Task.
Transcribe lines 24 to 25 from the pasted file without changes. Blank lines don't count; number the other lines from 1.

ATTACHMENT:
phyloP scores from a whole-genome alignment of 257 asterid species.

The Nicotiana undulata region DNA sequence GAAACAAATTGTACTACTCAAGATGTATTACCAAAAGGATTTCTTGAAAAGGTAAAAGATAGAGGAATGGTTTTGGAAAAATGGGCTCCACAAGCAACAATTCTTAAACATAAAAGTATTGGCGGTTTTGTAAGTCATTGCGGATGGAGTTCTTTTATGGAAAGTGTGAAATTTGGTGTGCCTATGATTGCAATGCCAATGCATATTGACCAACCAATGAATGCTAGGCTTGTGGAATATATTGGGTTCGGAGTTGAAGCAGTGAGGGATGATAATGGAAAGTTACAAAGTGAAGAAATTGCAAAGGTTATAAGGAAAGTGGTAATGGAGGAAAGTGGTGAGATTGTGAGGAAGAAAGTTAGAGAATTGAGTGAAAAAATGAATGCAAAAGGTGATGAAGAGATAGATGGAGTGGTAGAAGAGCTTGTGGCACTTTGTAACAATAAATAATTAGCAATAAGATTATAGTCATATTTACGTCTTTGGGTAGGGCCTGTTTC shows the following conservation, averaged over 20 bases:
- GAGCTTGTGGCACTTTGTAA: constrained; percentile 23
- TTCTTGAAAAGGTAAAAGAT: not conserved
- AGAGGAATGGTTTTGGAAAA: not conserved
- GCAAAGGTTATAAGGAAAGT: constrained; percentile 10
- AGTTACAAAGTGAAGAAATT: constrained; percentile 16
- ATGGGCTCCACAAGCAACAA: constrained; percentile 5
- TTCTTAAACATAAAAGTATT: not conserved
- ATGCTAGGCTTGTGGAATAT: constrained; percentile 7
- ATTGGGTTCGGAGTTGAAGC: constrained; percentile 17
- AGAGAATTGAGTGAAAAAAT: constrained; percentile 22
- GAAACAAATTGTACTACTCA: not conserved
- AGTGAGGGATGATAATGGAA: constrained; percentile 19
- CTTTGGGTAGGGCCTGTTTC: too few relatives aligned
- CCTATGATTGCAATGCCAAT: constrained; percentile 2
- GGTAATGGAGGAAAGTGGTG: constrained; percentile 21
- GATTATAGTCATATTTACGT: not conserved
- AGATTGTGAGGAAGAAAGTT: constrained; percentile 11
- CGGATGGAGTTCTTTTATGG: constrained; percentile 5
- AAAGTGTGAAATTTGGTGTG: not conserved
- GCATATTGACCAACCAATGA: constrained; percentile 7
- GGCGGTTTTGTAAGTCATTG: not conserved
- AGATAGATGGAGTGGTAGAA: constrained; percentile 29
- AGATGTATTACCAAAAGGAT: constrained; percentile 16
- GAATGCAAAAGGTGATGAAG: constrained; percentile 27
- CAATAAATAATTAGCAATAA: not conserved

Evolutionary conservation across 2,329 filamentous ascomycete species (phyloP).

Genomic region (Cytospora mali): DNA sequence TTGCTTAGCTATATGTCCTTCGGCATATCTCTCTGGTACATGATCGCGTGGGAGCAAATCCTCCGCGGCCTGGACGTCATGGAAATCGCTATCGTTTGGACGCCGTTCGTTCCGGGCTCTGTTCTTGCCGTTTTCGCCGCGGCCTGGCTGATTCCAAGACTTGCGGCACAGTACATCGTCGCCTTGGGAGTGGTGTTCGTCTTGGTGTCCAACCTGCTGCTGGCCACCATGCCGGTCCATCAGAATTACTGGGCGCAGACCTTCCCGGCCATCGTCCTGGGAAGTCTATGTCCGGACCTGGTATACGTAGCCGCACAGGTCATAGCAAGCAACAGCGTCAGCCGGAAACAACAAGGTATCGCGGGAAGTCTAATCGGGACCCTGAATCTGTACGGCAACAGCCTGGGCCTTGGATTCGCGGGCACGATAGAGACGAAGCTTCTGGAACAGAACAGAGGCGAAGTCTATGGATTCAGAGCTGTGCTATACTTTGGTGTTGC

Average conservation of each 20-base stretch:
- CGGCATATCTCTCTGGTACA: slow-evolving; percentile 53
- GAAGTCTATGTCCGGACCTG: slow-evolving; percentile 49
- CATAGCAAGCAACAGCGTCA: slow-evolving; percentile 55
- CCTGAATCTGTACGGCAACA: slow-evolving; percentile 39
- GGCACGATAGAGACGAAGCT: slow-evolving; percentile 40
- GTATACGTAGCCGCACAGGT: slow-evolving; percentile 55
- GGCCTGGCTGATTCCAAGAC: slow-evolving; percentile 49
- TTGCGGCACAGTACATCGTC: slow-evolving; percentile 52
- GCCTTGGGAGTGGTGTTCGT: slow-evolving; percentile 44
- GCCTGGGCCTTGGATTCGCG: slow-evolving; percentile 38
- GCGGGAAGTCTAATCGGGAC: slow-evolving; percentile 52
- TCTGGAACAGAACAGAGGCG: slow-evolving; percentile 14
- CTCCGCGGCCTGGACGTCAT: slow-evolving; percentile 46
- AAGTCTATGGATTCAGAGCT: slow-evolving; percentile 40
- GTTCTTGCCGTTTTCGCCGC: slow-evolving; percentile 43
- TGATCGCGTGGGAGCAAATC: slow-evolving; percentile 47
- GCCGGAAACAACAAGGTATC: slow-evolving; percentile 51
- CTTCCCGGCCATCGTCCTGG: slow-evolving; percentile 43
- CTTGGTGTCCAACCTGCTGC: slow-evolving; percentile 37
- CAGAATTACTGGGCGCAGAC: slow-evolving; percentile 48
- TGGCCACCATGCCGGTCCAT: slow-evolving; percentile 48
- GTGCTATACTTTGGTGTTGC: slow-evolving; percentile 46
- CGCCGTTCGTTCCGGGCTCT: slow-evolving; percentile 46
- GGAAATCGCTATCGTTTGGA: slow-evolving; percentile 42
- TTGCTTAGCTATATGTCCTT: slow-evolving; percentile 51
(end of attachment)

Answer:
- AGATAGATGGAGTGGTAGAA: constrained; percentile 29
- AGATGTATTACCAAAAGGAT: constrained; percentile 16